Muslims have a Field Day on November 2, Election Day
In the United States, elections are held throughout the year. There are city and county elections, political party elections, recall elections, ballot referendums, and general elections. This year, 2021, a few of those elections occurred earlier, but the majority were held on a day commonly known as Election Day, the first Tuesday in November. This year, Election Day was November 2, 2021.
Here it is almost three weeks later, and one of the top news headlines is the outcome for Hamtramck, Michigan. Voters in that municipality elected a Muslim mayor and an all-Muslim city council. This city of 28,000 residents elected seven Muslims to represent them for the next two years.
In my forthcoming book, Muslim Mechanics, I mention that Muslims have begun to explore political freedom in the United States. Muslim followers benefit from living in a free-market society. Free markets mean free choices, which boils over into our elections. We get to choose our representatives freely. The United States is a melting pot of immigrants, and this group of city leaders in Hamtramck is no different.
The diversity of the Muslims in Hamtramck's political structure is wide. Out of the six council members, three will be of Yemeni descent, two of Bangladeshi descent, and one who is white but a convert. The mayor is also of Yemeni descent. The city manager and other City Hall workers are not Muslims.
In nearby Dearborn, the mayor is a Lebanese American Muslim. In next-door Dearborn Heights, the newly elected mayor is Lebanese-born. In New York, voters elected a Bangladeshi American to the city council. Another Yemeni American became the first Muslim elected to the Lackawanna City council in New York. In New Jersey, a Pakistani woman was elected to the state's legislature. Another Pakistani American became the first Muslim elected to the Galloway Township, New Jersey, council. New Jersey currently has more Muslim officials than any other state.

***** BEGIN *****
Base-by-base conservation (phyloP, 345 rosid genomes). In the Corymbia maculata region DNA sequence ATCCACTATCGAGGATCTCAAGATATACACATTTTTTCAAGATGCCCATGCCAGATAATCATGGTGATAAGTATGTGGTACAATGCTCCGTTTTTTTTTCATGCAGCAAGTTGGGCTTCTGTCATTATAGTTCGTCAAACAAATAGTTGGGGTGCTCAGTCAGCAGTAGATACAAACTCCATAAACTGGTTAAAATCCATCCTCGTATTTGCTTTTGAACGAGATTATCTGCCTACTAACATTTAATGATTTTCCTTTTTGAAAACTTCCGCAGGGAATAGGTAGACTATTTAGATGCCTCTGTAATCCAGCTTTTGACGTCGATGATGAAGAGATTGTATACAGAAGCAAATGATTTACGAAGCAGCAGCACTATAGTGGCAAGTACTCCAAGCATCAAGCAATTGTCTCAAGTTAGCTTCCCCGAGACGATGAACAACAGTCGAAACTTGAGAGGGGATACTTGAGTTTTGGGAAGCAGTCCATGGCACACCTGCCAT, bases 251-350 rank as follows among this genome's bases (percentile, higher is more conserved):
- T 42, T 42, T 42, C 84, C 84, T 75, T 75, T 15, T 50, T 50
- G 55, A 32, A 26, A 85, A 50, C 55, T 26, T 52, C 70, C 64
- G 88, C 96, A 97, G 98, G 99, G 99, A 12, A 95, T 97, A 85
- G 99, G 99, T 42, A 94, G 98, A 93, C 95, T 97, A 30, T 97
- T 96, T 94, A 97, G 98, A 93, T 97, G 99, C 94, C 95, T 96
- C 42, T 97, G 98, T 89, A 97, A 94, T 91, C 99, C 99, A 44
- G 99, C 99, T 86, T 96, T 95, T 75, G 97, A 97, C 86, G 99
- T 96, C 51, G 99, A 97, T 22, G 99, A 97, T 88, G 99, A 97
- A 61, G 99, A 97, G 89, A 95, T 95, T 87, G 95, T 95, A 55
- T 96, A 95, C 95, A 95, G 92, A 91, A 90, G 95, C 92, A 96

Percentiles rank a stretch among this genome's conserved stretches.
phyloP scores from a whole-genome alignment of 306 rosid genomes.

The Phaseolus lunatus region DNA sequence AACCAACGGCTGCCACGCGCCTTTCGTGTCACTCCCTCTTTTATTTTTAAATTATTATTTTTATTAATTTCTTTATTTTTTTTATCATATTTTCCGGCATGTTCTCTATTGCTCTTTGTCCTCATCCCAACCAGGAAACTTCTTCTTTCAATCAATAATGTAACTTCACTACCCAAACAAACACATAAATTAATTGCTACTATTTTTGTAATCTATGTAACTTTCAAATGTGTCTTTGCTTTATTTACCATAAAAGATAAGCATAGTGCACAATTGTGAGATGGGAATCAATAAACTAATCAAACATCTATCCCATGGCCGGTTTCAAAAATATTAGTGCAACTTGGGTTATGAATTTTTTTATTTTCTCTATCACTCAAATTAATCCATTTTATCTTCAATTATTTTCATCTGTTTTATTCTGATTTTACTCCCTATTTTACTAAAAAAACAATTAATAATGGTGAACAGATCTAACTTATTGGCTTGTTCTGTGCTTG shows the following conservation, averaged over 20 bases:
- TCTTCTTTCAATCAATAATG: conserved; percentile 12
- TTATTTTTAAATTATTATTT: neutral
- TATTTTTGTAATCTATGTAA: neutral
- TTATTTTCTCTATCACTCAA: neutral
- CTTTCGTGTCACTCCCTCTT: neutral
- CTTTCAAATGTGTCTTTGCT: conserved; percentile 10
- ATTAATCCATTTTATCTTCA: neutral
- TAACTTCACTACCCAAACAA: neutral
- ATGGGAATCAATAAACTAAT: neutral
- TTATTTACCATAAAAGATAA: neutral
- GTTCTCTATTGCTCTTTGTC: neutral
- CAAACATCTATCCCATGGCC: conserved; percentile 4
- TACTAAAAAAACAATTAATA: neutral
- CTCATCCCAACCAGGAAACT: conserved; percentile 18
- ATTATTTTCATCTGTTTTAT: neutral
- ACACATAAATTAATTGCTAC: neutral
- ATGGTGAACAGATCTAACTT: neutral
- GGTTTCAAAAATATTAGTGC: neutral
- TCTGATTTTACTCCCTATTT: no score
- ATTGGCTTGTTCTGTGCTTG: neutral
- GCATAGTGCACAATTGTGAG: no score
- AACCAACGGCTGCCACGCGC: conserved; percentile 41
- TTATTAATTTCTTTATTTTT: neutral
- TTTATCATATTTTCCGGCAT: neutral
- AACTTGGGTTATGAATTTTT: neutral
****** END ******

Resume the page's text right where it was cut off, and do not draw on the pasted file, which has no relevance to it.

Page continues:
The city council position seems to be the starting point for many first-time Muslim politicians. An Albanian American was elected in Massachusetts, a Bangladeshi American immigrant in Minnesota, and an immigrant from Pakistan in Pennsylvania.
There is no structure for mainstream Muslims to participate in their country's politics in a foreign Islamic country. However, in the United States, local political power still allows a group to play in local politics, and that is what the Muslims have done.
Ironically, Islam in America may become more vibrant and responsive to its followers than in a country dominated by Islam. Democracy is not a form of government that most Muslims grow up with. Muslims grew up with the Greek classics as they conquered many Alexander the Great's lands. Their caliphates did not employ Athenian ideals. While many Muslim immigrants know democracy and may have even experienced it in countries such as India, Pakistan, Lebanon, Palestine, and Egypt, they have not experienced real liberal democracy as we practice in our country. We must remember that Muhammad preaches those laws made by men to rule men are sinful, and only rules that come from the Qur'an and the sunna are justifiable.
Many newly elected leaders have said that there is a separation between their religion and city hall. That they indeed will perform their job without religious interference. I hope they follow through because the rest of the country is watching to see how they do.